But then there was a whole section of her opinion that, as you suggest, was devoted to the idea that race matters. It matters because there was this long history of inequality in our country. It matters because there's still persistent social and economic inequality based on race, she said. And it matters - and this was the part that was incredibly personal - because there are still slights and judgments, she said, based on race.
And so in a not-so-subtle jab at the chief justice's statement in a decision back in 2007 in which he said the way to stop this discrimination on the basis of race is to stop discriminating on the basis of race, she said the way to stop the discrimination on the basis of race is to talk very openly about it.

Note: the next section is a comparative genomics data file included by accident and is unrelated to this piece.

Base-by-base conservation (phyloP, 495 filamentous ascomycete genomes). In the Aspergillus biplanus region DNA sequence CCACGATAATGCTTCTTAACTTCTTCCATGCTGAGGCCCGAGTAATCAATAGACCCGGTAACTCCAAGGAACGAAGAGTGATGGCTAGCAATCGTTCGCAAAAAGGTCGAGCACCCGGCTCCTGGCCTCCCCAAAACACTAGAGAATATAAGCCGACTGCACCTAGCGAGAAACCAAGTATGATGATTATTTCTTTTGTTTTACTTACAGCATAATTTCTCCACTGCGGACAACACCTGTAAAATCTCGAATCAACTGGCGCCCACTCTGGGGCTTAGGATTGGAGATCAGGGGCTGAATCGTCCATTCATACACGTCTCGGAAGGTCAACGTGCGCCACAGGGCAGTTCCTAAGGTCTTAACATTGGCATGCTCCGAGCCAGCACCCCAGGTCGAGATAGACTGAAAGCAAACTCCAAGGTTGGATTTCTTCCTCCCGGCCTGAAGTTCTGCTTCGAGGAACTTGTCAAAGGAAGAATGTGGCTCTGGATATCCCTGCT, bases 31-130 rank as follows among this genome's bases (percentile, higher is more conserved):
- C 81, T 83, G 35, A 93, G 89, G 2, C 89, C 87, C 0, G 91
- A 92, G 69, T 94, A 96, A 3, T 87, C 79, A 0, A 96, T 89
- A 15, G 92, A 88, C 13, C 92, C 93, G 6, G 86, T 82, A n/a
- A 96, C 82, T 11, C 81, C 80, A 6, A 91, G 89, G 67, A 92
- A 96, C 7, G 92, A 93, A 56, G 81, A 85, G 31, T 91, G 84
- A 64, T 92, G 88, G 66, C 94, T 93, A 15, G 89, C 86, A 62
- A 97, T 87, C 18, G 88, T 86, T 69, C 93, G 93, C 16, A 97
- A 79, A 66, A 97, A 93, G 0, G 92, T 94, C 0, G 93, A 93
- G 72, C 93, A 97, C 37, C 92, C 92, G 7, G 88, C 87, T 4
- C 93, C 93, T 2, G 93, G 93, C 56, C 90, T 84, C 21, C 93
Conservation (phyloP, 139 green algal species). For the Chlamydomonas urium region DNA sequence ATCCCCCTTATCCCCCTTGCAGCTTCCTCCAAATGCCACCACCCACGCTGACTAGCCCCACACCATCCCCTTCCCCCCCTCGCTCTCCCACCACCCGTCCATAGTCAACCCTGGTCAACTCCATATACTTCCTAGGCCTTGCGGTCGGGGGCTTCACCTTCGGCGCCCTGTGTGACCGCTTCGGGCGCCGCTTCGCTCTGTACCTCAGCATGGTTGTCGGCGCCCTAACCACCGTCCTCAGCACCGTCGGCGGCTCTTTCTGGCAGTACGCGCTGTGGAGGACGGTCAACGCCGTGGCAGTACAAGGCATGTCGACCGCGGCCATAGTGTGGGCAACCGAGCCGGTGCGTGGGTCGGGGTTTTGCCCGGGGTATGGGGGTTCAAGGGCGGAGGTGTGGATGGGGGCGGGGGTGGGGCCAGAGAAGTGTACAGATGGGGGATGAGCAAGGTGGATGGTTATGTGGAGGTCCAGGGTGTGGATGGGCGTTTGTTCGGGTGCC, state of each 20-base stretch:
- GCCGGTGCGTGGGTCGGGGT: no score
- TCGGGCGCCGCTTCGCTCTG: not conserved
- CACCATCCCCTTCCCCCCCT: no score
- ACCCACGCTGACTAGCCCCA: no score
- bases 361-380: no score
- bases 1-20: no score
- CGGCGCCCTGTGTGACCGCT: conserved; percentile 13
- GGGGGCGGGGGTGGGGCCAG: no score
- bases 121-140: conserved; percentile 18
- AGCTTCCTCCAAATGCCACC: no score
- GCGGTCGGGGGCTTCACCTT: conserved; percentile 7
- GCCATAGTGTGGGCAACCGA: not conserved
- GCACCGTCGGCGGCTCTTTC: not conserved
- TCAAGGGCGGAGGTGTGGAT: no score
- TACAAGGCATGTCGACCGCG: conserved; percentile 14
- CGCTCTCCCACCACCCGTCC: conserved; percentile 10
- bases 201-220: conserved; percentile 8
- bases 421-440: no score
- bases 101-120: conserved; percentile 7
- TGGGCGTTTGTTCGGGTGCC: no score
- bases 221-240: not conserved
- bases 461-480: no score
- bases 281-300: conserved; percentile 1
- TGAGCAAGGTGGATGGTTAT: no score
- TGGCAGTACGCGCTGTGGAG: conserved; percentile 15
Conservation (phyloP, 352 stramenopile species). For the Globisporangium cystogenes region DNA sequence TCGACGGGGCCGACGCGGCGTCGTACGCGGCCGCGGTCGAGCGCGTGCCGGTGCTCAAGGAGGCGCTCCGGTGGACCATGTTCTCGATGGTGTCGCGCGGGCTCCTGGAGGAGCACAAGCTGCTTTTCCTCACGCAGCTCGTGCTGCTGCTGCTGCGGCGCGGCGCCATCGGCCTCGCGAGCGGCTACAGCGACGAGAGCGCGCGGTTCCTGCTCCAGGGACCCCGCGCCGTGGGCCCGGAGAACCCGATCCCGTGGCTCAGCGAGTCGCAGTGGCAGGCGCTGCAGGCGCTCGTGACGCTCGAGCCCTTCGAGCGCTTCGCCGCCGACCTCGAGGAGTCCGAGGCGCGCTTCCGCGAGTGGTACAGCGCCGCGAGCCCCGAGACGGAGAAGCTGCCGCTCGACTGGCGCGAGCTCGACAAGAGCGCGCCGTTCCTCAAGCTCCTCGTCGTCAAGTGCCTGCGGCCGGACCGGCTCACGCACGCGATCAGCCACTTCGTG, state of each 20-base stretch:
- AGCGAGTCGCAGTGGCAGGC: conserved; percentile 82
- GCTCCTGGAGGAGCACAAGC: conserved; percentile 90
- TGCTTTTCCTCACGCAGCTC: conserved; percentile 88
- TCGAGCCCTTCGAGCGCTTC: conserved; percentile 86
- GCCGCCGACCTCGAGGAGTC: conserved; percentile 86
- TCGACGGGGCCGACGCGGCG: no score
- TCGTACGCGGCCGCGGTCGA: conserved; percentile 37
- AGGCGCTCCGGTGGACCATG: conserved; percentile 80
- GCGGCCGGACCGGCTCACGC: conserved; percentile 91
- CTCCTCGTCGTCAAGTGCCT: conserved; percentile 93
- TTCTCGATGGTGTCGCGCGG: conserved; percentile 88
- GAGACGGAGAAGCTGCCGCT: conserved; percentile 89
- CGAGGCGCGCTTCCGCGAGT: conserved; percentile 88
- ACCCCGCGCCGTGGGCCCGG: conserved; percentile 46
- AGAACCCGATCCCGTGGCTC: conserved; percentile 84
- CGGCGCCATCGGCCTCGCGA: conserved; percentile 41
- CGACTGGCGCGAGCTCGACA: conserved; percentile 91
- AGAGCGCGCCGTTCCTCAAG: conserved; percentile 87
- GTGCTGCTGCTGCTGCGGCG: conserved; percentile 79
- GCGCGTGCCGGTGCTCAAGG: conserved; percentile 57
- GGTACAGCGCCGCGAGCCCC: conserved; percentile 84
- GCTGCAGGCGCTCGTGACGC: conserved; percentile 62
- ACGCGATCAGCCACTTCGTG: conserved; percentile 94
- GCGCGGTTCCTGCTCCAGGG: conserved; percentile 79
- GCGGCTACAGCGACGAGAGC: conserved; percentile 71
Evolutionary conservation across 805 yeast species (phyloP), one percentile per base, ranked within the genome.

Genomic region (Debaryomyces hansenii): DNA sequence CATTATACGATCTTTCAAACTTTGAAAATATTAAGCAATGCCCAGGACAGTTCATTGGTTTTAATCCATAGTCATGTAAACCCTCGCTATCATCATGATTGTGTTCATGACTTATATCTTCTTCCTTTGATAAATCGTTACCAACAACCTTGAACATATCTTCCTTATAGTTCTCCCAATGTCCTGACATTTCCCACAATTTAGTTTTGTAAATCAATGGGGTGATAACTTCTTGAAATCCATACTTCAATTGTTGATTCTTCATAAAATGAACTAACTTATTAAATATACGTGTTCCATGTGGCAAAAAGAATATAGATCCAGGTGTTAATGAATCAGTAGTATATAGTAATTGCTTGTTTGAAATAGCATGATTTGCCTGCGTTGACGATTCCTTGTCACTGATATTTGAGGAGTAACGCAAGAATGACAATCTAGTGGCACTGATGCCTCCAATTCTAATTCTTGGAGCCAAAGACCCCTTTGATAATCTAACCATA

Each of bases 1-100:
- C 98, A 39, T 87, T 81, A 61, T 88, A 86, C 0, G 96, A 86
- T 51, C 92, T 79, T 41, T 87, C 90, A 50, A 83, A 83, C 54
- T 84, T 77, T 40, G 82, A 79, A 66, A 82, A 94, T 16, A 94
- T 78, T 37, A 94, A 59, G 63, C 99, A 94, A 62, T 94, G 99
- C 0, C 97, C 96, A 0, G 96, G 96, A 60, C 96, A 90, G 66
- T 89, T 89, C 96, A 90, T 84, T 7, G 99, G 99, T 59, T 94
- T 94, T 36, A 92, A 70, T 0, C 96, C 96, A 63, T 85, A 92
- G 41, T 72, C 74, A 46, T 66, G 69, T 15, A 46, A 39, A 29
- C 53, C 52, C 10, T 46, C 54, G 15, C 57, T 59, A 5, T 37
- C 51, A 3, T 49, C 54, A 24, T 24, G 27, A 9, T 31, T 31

HEADLEE: So, David, what was the - do we know what the response of the other justices was to this? I mean, I imagine it was relatively uncomfortable in the courtroom.
SAVAGE: Yes. This was a very powerful dissent and strongly worded. I must say, though, there's a real divide on that, and she hit it very well. John Roberts and Justice Scalia basically say the equal protection clause says that no state may deny to any person the equal protection of the laws, and what we should do is say that means no race discrimination under any circumstances and for any reason.
So that's their very strong view, and she knows that. And she's - that's why her dissent was so powerful because, as Amy said, she kept saying to them, no, no, no, you don't really understand. Race still matters, and it's not good enough to just say it's over, let's treat everybody equal.